When angry demonstrators take to the streets in Reykjavik, the Icelandic capital once known mainly for sweaters, smoked fish, and the singer Björk, you know things are getting ugly. Protests in recent months, by citizens frustrated at the destruction of the national economy by overextended Icelandic banks, brought down the Icelandic government in January—just one sign of how the financial stress is fueling popular unrest around the world.
Bulgaria, Greece, and Latvia are other examples of countries once seen as stable that have experienced widespread, unruly demonstrations recently. Even Russia and China have had scattered protests, signs that citizens are unhappy enough to risk reprisal by repressive authorities.
The global financial crisis is making itself felt in the lives of ordinary people, and they're mad about it. As a result, professional risk watchers say, global political instability is rising fast and creating yet another new challenge for companies doing business around the world.
In more developed nations, the rise in political tension could lead to populist policies. French President Nicolas Sarkozy caused a political storm when he criticized French auto companies in February for moving production to countries such as Slovakia—which also happens to be a member of the European Union. "We are seeing some protectionism," Dieter Zetsche, chief executive of German automaker Daimler (DAI), told reporters on Mar. 3 at the Geneva Motor Show.
Expatriate Workers Send Home Less Money
And in emerging nations, the financial crisis is proving to have effects that no one anticipated. A few months ago the conventional wisdom was that poor countries isolated from the global financial system would be relatively immune from the crisis. But it turns out that people don't even have to have bank accounts to suffer from the banking crisis. "Don't underestimate the extent to which the global economy reaches into the smallest market," says Donald Steinberg, a former U.S. ambassador to Angola who is deputy president of the International Crisis Group, a Brussels-based conflict-resolution and human rights organization.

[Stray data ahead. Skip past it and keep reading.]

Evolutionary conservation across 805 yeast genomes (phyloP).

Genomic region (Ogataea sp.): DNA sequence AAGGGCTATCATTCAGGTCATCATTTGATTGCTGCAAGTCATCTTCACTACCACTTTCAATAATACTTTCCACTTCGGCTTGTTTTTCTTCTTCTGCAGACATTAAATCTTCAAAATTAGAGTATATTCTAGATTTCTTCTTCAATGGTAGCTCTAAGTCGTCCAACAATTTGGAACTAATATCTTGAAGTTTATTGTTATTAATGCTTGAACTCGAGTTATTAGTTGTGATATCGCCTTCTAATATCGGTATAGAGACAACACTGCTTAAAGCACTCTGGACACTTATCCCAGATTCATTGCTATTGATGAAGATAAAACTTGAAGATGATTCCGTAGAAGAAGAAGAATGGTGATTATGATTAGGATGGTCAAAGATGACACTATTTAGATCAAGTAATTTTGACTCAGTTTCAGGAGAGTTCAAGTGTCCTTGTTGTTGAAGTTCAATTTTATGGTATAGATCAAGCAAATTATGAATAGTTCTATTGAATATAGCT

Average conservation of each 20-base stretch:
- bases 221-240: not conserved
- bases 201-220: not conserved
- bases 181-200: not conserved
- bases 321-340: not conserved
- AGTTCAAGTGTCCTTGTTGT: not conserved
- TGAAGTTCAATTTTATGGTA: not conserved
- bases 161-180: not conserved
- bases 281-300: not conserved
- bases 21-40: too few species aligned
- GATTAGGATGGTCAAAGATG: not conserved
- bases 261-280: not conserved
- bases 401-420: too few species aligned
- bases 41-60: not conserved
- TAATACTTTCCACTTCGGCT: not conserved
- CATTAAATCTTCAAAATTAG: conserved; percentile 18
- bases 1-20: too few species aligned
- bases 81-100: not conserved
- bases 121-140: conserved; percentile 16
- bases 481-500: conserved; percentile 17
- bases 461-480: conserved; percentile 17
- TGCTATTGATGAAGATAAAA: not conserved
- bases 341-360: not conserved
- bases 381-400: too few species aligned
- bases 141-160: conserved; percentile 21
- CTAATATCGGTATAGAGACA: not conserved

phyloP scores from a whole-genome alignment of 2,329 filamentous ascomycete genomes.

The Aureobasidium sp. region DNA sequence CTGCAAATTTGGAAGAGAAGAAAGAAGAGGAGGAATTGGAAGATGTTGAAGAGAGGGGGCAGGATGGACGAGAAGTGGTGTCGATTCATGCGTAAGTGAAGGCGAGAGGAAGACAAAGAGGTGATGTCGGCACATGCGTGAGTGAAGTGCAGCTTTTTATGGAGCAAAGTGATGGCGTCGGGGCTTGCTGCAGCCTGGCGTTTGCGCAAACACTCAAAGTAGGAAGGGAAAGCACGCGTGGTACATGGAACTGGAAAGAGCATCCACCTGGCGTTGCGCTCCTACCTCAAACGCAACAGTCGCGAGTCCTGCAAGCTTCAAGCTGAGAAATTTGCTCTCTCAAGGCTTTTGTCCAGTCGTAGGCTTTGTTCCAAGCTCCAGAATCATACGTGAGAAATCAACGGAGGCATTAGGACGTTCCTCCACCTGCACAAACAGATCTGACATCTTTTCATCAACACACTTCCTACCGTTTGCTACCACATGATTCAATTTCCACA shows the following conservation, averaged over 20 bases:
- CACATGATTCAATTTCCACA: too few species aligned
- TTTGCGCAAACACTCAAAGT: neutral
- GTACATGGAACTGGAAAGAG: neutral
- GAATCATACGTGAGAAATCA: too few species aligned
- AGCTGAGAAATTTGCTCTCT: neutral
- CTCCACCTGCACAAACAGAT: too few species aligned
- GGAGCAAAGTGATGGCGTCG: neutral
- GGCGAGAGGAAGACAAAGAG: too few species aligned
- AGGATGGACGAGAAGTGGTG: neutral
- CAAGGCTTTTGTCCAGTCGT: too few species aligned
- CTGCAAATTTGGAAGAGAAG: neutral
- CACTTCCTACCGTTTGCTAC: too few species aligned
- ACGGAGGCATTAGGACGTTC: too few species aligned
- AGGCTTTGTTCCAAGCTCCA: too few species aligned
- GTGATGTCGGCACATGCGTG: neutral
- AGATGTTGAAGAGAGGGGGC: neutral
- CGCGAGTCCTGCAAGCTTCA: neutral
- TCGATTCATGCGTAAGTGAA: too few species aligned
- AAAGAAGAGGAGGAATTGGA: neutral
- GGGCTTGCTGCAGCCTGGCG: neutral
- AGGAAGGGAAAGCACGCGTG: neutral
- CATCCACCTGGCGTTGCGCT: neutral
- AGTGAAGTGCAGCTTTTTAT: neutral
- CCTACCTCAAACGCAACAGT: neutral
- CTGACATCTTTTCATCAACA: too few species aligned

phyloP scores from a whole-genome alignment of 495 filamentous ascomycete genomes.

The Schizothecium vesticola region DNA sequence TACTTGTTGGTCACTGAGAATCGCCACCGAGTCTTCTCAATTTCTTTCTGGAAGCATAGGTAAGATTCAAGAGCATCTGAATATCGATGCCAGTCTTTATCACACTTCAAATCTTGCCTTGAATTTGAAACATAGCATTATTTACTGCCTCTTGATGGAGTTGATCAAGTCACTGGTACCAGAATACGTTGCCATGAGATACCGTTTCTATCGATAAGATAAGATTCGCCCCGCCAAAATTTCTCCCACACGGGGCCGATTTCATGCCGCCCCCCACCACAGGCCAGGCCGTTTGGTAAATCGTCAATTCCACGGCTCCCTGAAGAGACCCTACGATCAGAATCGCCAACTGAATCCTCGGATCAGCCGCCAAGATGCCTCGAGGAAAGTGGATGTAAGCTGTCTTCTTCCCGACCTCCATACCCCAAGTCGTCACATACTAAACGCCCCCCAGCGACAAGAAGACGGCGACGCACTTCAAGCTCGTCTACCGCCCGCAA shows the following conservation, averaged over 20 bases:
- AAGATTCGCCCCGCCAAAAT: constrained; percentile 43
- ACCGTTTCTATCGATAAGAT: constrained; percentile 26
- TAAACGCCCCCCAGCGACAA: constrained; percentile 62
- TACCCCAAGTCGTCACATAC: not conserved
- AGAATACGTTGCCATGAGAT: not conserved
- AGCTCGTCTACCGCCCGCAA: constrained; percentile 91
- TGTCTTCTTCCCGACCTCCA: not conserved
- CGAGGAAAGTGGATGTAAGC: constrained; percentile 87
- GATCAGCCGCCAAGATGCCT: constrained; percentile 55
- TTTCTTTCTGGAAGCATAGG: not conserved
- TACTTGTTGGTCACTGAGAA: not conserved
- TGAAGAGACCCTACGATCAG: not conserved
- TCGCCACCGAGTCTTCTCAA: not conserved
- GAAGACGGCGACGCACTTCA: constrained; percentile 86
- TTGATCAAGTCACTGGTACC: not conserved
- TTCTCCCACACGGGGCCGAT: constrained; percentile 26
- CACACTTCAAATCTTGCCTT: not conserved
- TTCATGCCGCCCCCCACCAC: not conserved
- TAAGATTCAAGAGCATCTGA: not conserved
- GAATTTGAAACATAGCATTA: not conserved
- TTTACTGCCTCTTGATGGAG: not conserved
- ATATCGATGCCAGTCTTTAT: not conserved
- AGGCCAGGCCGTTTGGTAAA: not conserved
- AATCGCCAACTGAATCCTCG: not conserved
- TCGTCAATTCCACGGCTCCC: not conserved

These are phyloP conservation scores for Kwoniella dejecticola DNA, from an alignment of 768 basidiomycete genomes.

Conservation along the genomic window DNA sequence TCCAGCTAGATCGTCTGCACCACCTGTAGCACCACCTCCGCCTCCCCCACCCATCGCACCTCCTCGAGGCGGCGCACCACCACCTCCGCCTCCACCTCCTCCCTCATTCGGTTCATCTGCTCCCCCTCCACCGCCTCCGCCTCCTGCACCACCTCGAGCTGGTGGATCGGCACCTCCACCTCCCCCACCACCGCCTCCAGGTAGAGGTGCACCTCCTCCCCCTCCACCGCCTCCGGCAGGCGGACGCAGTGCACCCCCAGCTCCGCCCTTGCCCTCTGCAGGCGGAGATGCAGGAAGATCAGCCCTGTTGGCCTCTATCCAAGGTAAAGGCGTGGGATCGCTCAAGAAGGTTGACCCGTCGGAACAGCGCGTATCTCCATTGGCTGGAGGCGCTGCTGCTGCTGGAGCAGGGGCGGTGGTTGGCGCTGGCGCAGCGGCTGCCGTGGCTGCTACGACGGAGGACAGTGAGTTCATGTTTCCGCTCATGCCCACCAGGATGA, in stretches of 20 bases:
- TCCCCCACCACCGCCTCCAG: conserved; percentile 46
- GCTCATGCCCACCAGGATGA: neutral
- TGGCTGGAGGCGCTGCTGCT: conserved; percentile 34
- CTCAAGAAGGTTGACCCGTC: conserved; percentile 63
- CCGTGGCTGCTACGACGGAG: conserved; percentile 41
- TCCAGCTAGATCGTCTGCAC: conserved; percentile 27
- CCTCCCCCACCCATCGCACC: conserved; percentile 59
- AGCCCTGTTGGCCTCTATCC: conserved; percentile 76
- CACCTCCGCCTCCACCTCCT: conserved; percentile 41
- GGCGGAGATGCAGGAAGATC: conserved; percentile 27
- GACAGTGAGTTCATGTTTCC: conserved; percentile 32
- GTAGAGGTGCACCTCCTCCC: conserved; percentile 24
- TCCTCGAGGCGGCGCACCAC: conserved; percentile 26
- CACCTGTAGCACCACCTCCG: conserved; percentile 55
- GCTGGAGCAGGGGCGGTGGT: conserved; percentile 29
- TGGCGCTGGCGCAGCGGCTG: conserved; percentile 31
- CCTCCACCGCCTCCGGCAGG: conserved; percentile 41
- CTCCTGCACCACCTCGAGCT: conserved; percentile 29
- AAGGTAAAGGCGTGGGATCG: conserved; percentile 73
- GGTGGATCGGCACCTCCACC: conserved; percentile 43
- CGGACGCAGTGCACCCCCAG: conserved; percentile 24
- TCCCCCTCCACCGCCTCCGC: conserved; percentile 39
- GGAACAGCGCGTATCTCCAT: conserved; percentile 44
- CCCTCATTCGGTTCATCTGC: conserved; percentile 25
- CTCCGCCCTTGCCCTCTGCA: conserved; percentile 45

The main conduit of misery is a slump in so-called remittances, the money that expatriate workers send home. Remittances total some $300 billion worldwide, and account for 20% or more of gross domestic product in countries such Bosnia, Haiti, and Lebanon,. But they have slumped as expatriates lose their jobs or trim the amount they send home. Further aggravating the plight of poor nations, the global slump could prompt donor nations to cut international aid and individual givers to curtail their charity.
The former Soviet state of Tajikistan is one example of a country slammed by lower remittances. According to some estimates, as many as half the adult men in Tajikistan are working abroad, primarily in the Russian construction industry. The amount of money they send home has plunged along with the Russian economy. To make matters worse, Tajik authorities have diverted scarce electric power from consumers to the nation's aluminum smelting industry in a desperate bid to generate foreign currency. As ordinary Tajiks freeze in their homes, the risk of political upheaval grows.